Skip to content

Health & Sex

Font Size

The Truth About Open Marriage

Couples who practice ''polyamory'' say it's good for their relationships. Some therapists disagree.

The Back Story

When the O'Neills, trained as anthropologists, wrote their book, Open Marriage: A New Life Style for Couples, they weren't just talking about the freedom to explore sexual relationships outside the marriage, although that idea got the most attention.

They also suggested that marriage partners be free to have their own separate friendships and that they trade domestic chores, for instance -- novel ideas back then, at least to some.

Now, the term polyamory or "poly" is viewed as the hipper term, with numerous web sites offering chat rooms, bulletin boards, and personal ads. One even posts a glossary of poly terms, explaining that relationships can be triads (three people), vees (in which one person has two lovers who aren't involved with each other), quads (four), extended networks, and other arrangements.

What's the Appeal of Open Marriage?

Freedom of choice is a big draw, says Cherie, a 34-year-old technology consultant who is traveling around the country and telecommuting with her partner, Chris, also 34 and in the same business. Chris and Cherie asked that only their first names be used in this article.

Before the road trip, Cherie had three boyfriends at once. Right now, she and Chris are monogamous, she says, but they plan to pursue other relationships again.

"Over the years," she tells WebMD, "I have been involved with a very wide variety of relationships and configurations, from triads, vees, quads, and extended networks. At one time, I even co-purchased a house with three other partners."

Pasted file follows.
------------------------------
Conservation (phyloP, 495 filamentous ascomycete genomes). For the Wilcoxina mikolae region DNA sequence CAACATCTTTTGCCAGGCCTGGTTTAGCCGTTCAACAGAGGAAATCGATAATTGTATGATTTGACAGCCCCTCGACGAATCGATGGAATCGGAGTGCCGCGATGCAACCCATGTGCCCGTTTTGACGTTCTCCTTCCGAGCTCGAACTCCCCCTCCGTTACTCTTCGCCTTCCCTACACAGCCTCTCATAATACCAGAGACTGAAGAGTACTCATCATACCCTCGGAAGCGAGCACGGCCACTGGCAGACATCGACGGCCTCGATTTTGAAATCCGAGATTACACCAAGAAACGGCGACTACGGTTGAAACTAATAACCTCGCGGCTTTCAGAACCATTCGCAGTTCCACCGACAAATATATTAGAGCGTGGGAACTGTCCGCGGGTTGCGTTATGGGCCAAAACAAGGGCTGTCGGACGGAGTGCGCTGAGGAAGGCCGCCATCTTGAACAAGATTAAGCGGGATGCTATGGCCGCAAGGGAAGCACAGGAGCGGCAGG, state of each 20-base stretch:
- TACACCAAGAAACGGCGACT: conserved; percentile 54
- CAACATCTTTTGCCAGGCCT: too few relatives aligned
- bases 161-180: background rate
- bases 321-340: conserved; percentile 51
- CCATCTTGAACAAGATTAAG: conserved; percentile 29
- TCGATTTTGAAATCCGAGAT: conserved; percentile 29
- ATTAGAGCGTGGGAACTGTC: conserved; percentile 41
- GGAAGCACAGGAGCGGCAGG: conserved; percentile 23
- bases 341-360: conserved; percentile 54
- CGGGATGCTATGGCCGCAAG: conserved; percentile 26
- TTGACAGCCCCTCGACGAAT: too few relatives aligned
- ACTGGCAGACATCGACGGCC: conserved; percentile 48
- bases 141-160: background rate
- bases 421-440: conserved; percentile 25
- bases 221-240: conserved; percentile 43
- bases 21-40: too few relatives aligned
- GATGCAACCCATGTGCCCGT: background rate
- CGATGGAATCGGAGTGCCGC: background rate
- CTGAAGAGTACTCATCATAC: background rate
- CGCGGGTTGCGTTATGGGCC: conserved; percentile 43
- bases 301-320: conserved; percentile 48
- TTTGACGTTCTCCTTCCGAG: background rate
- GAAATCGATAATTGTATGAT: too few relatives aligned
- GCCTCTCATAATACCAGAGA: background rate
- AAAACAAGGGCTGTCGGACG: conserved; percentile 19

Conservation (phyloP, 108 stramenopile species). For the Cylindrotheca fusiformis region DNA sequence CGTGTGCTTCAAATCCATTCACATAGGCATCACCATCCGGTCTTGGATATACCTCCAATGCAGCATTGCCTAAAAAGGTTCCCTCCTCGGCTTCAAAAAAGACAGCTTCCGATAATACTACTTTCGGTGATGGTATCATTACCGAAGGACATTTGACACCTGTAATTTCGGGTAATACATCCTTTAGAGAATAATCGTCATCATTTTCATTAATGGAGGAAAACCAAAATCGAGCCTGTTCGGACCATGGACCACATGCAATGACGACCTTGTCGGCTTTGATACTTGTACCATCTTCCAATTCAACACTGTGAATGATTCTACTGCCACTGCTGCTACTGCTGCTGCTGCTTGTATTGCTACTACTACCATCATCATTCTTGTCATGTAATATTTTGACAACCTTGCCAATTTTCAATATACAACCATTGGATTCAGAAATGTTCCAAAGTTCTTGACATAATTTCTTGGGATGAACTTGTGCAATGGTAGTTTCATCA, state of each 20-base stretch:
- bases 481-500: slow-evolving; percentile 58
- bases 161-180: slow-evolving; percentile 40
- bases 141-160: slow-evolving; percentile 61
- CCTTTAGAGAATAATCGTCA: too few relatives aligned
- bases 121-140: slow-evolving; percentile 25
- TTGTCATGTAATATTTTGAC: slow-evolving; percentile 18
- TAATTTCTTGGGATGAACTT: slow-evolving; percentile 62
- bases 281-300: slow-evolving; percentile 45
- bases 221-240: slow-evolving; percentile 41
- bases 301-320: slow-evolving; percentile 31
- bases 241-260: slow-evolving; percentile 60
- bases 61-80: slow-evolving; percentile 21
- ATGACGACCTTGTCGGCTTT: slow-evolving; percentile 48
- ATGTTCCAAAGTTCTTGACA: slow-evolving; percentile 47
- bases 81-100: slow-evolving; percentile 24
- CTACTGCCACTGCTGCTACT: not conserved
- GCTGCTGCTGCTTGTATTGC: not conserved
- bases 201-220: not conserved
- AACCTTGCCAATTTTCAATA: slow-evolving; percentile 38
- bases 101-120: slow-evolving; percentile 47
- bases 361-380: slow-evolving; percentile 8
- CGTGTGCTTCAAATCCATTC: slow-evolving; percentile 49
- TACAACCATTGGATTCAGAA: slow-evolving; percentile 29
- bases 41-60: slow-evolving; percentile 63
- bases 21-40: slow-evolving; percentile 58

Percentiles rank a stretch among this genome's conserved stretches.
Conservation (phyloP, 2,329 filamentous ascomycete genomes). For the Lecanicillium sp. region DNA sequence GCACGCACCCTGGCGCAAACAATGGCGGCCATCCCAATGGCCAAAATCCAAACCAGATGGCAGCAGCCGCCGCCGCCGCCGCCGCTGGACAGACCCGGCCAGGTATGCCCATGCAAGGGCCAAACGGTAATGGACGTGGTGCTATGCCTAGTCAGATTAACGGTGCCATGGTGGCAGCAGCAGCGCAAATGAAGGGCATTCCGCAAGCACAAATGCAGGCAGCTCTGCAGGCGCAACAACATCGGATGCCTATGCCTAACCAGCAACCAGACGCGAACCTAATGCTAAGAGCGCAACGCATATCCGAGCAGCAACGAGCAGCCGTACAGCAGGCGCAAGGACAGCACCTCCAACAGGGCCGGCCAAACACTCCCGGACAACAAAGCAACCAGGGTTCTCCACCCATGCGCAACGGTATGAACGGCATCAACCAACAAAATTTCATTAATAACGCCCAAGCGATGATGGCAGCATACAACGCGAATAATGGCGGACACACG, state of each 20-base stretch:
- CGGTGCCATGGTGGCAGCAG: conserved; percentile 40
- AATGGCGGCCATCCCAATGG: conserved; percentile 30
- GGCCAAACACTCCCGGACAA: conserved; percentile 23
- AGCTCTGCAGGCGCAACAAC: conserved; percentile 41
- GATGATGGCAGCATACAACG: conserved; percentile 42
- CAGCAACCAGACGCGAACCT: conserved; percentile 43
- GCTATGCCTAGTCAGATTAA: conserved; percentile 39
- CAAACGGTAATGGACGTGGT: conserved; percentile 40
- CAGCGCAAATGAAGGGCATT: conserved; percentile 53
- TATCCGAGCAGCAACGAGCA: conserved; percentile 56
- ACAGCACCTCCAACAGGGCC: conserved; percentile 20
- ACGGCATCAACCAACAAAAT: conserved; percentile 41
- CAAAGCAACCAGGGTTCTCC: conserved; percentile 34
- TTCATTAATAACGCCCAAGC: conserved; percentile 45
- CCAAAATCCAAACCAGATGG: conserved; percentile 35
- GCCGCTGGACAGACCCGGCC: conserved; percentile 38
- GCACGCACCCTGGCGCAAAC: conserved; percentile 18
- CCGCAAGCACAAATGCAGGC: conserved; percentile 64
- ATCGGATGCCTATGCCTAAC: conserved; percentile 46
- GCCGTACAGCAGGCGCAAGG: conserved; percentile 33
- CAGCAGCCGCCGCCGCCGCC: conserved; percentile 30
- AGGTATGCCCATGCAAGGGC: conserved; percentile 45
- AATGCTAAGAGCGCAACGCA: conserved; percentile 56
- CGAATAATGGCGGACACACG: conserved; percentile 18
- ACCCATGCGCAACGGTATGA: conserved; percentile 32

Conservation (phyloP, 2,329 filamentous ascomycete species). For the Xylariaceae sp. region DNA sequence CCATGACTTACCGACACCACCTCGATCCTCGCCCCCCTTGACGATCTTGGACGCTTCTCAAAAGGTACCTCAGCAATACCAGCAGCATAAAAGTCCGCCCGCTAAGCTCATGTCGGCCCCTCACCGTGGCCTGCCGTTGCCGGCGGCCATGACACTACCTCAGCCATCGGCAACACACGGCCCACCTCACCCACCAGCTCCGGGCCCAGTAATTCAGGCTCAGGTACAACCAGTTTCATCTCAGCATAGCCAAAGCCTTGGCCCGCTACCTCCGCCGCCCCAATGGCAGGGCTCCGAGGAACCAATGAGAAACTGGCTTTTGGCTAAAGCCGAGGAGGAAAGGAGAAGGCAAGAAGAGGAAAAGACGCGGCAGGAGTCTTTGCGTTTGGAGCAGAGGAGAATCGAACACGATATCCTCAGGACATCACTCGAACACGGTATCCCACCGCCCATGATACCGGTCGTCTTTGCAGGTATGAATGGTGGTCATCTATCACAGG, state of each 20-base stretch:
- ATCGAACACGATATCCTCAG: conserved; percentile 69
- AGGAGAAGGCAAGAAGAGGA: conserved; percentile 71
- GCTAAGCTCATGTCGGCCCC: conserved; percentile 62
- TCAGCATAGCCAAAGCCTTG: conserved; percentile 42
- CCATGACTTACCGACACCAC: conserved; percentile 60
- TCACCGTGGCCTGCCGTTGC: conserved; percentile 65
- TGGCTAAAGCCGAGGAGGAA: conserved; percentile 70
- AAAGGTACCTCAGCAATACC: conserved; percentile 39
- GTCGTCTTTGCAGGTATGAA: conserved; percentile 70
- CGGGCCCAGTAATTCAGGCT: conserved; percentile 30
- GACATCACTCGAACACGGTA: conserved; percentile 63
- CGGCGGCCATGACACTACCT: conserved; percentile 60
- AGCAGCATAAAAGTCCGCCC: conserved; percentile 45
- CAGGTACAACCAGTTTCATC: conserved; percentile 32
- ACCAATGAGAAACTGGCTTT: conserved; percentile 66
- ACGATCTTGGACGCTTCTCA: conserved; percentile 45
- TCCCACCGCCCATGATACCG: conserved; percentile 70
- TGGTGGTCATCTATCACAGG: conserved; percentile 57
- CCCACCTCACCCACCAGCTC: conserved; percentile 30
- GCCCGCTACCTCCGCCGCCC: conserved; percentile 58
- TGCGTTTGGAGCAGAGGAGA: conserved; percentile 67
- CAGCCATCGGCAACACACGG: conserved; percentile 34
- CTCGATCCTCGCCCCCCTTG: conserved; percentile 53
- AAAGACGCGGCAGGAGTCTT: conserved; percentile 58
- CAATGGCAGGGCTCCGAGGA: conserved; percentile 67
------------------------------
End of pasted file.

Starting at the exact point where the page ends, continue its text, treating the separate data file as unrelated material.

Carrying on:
Her partner, Chris, says that his heart is "wired" for multiple relationships. Those classic love triangle movies, he tells WebMD, were always frustrating to him. "Why should the hero or heroine have to choose between two partners?" he asks. "Why not have both?"

While variety in sex is a big part of multiple romances, polyamorists say it's not the whole story. And polyamory is definitely different from swinging, says Block. "Swinger lifestyles are very sex oriented," she says. For her, having multiple relationships not only helps her fulfill her sex drive, but other needs as well. Her female partner, she says, is also her best friend and gives her a lot of emotional support.

When she goes to a romantic comedy with Jemma, for instance, Block says there's no eye rolling, as there usually is when she goes with Christopher.

Franklin Veaux, an ex-partner of Cherie, says he, too, is hardwired to be a polyamorist. "Why does the princess or the prince who lives in a castle have to choose?" he asks. "There is enough room for everyone." He keeps in touch with Cherie through instant messaging, although they are not romantically linked right now.

"Every partner adds something to my life," he says. "All of these things make me a better person." The big attraction, he says, is emotional intimacy. "Everybody adds value to my life."

Today on WebMD

couple not communicating
How to tell when you're in one.
couple face to face
Get your love life back on track.
 
couple having an argument
Turn spats into solutions
couple in argument
When to call it quits.
 
Life Cycle of a Penis
Article
HIV Myth Facts
Slideshow
 
How Healthy is Your Sex Life
Quiz
Couple in bed
Video
 
6 Tips For Teens
Article
Close-up of young man
Article
 
screening tests for men
Slideshow
HPV Vaccine Future
Article